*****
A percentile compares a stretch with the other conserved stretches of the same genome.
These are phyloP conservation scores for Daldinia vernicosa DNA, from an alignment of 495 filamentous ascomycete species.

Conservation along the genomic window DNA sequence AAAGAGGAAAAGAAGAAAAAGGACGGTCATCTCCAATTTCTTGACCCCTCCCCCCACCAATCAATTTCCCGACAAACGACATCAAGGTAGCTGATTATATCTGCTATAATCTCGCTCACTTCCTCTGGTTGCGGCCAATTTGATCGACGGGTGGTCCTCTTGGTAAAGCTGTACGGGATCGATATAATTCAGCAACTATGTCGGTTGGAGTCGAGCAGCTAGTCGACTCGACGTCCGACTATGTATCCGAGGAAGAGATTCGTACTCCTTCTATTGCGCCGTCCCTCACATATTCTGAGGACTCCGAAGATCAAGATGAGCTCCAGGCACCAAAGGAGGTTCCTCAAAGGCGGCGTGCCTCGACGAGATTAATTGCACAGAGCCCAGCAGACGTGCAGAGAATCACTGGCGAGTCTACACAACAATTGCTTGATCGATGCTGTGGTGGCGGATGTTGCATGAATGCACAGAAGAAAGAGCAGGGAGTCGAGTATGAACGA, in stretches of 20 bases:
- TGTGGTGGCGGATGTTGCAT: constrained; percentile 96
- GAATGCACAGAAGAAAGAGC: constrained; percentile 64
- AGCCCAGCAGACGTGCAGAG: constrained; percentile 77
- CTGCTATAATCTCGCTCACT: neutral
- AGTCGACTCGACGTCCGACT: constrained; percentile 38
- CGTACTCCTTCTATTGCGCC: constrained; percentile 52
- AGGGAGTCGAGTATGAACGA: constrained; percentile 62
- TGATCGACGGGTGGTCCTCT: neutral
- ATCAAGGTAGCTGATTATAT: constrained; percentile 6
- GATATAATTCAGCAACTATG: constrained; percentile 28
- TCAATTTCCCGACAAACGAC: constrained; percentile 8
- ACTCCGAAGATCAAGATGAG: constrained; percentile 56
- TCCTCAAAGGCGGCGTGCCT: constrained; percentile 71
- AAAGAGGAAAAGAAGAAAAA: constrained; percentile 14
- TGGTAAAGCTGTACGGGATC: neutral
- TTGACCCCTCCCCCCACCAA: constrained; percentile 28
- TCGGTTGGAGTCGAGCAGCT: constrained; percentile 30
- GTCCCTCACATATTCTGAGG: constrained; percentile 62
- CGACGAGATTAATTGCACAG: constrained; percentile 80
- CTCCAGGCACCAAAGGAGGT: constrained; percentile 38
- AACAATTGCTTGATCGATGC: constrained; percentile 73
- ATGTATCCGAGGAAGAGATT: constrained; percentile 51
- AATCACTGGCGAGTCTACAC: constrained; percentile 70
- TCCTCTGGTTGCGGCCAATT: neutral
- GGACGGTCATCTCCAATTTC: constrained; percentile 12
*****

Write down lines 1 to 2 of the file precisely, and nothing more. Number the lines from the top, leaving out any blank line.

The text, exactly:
A percentile compares a stretch with the other conserved stretches of the same genome.
These are phyloP conservation scores for Daldinia vernicosa DNA, from an alignment of 495 filamentous ascomycete species.